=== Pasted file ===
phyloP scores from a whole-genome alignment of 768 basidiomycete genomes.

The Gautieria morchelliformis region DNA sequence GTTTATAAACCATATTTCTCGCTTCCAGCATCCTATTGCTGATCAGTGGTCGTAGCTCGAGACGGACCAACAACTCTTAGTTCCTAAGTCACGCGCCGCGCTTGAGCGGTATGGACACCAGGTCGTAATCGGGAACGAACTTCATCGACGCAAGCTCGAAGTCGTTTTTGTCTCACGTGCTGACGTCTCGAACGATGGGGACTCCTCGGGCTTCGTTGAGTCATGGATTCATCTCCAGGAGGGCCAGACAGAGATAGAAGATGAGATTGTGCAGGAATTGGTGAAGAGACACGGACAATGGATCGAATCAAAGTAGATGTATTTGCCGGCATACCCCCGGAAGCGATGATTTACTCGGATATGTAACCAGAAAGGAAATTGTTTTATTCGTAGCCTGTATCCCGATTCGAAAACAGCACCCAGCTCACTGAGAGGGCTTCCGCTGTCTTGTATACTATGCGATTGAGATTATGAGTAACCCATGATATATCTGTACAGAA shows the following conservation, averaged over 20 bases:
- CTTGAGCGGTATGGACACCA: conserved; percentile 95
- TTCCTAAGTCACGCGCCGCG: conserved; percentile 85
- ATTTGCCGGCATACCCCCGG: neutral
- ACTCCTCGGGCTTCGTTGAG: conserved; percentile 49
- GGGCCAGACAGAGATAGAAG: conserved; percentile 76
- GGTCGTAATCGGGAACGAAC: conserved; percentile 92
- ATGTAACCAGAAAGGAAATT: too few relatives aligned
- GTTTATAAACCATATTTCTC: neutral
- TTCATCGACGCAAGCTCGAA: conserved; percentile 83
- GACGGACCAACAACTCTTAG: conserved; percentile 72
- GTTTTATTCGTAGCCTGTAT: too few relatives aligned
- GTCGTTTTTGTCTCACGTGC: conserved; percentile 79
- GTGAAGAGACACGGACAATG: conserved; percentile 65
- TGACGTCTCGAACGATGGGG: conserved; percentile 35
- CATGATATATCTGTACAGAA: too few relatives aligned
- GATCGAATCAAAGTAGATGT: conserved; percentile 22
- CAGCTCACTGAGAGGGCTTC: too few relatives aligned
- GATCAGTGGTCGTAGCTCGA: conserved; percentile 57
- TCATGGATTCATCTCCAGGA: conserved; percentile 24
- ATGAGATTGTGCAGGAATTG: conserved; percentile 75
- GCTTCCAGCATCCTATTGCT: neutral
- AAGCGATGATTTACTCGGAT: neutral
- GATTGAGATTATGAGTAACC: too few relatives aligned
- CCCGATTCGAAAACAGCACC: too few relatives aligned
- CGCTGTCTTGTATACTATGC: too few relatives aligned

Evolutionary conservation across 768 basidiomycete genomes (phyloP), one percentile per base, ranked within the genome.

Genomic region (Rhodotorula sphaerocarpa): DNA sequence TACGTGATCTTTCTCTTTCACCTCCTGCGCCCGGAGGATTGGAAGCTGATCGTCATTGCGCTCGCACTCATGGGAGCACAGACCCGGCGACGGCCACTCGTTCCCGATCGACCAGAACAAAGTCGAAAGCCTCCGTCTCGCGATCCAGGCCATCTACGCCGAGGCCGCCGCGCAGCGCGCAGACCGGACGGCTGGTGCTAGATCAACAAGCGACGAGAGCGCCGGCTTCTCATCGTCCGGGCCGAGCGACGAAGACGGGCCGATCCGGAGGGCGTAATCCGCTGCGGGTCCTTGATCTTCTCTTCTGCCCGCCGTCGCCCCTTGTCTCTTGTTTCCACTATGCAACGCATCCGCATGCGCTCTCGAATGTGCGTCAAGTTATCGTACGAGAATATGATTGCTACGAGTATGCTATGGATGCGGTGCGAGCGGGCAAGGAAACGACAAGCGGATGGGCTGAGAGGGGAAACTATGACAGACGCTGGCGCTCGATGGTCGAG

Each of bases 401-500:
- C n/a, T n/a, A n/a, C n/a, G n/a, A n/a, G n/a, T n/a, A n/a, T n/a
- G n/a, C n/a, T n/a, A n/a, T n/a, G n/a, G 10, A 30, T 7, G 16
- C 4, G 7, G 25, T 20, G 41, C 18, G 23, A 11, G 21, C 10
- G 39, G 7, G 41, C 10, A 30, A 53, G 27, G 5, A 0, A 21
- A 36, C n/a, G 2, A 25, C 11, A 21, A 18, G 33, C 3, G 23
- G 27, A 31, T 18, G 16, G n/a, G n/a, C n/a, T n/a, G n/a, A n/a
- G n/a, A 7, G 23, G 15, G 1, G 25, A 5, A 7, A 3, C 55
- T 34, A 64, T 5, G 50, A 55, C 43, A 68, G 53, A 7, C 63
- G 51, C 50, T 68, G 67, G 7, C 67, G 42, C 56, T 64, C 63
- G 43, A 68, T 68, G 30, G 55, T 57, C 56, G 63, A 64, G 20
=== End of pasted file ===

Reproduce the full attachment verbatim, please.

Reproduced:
phyloP scores from a whole-genome alignment of 768 basidiomycete genomes.

The Gautieria morchelliformis region DNA sequence GTTTATAAACCATATTTCTCGCTTCCAGCATCCTATTGCTGATCAGTGGTCGTAGCTCGAGACGGACCAACAACTCTTAGTTCCTAAGTCACGCGCCGCGCTTGAGCGGTATGGACACCAGGTCGTAATCGGGAACGAACTTCATCGACGCAAGCTCGAAGTCGTTTTTGTCTCACGTGCTGACGTCTCGAACGATGGGGACTCCTCGGGCTTCGTTGAGTCATGGATTCATCTCCAGGAGGGCCAGACAGAGATAGAAGATGAGATTGTGCAGGAATTGGTGAAGAGACACGGACAATGGATCGAATCAAAGTAGATGTATTTGCCGGCATACCCCCGGAAGCGATGATTTACTCGGATATGTAACCAGAAAGGAAATTGTTTTATTCGTAGCCTGTATCCCGATTCGAAAACAGCACCCAGCTCACTGAGAGGGCTTCCGCTGTCTTGTATACTATGCGATTGAGATTATGAGTAACCCATGATATATCTGTACAGAA shows the following conservation, averaged over 20 bases:
- CTTGAGCGGTATGGACACCA: conserved; percentile 95
- TTCCTAAGTCACGCGCCGCG: conserved; percentile 85
- ATTTGCCGGCATACCCCCGG: neutral
- ACTCCTCGGGCTTCGTTGAG: conserved; percentile 49
- GGGCCAGACAGAGATAGAAG: conserved; percentile 76
- GGTCGTAATCGGGAACGAAC: conserved; percentile 92
- ATGTAACCAGAAAGGAAATT: too few relatives aligned
- GTTTATAAACCATATTTCTC: neutral
- TTCATCGACGCAAGCTCGAA: conserved; percentile 83
- GACGGACCAACAACTCTTAG: conserved; percentile 72
- GTTTTATTCGTAGCCTGTAT: too few relatives aligned
- GTCGTTTTTGTCTCACGTGC: conserved; percentile 79
- GTGAAGAGACACGGACAATG: conserved; percentile 65
- TGACGTCTCGAACGATGGGG: conserved; percentile 35
- CATGATATATCTGTACAGAA: too few relatives aligned
- GATCGAATCAAAGTAGATGT: conserved; percentile 22
- CAGCTCACTGAGAGGGCTTC: too few relatives aligned
- GATCAGTGGTCGTAGCTCGA: conserved; percentile 57
- TCATGGATTCATCTCCAGGA: conserved; percentile 24
- ATGAGATTGTGCAGGAATTG: conserved; percentile 75
- GCTTCCAGCATCCTATTGCT: neutral
- AAGCGATGATTTACTCGGAT: neutral
- GATTGAGATTATGAGTAACC: too few relatives aligned
- CCCGATTCGAAAACAGCACC: too few relatives aligned
- CGCTGTCTTGTATACTATGC: too few relatives aligned

Evolutionary conservation across 768 basidiomycete genomes (phyloP), one percentile per base, ranked within the genome.

Genomic region (Rhodotorula sphaerocarpa): DNA sequence TACGTGATCTTTCTCTTTCACCTCCTGCGCCCGGAGGATTGGAAGCTGATCGTCATTGCGCTCGCACTCATGGGAGCACAGACCCGGCGACGGCCACTCGTTCCCGATCGACCAGAACAAAGTCGAAAGCCTCCGTCTCGCGATCCAGGCCATCTACGCCGAGGCCGCCGCGCAGCGCGCAGACCGGACGGCTGGTGCTAGATCAACAAGCGACGAGAGCGCCGGCTTCTCATCGTCCGGGCCGAGCGACGAAGACGGGCCGATCCGGAGGGCGTAATCCGCTGCGGGTCCTTGATCTTCTCTTCTGCCCGCCGTCGCCCCTTGTCTCTTGTTTCCACTATGCAACGCATCCGCATGCGCTCTCGAATGTGCGTCAAGTTATCGTACGAGAATATGATTGCTACGAGTATGCTATGGATGCGGTGCGAGCGGGCAAGGAAACGACAAGCGGATGGGCTGAGAGGGGAAACTATGACAGACGCTGGCGCTCGATGGTCGAG

Each of bases 401-500:
- C n/a, T n/a, A n/a, C n/a, G n/a, A n/a, G n/a, T n/a, A n/a, T n/a
- G n/a, C n/a, T n/a, A n/a, T n/a, G n/a, G 10, A 30, T 7, G 16
- C 4, G 7, G 25, T 20, G 41, C 18, G 23, A 11, G 21, C 10
- G 39, G 7, G 41, C 10, A 30, A 53, G 27, G 5, A 0, A 21
- A 36, C n/a, G 2, A 25, C 11, A 21, A 18, G 33, C 3, G 23
- G 27, A 31, T 18, G 16, G n/a, G n/a, C n/a, T n/a, G n/a, A n/a
- G n/a, A 7, G 23, G 15, G 1, G 25, A 5, A 7, A 3, C 55
- T 34, A 64, T 5, G 50, A 55, C 43, A 68, G 53, A 7, C 63
- G 51, C 50, T 68, G 67, G 7, C 67, G 42, C 56, T 64, C 63
- G 43, A 68, T 68, G 30, G 55, T 57, C 56, G 63, A 64, G 20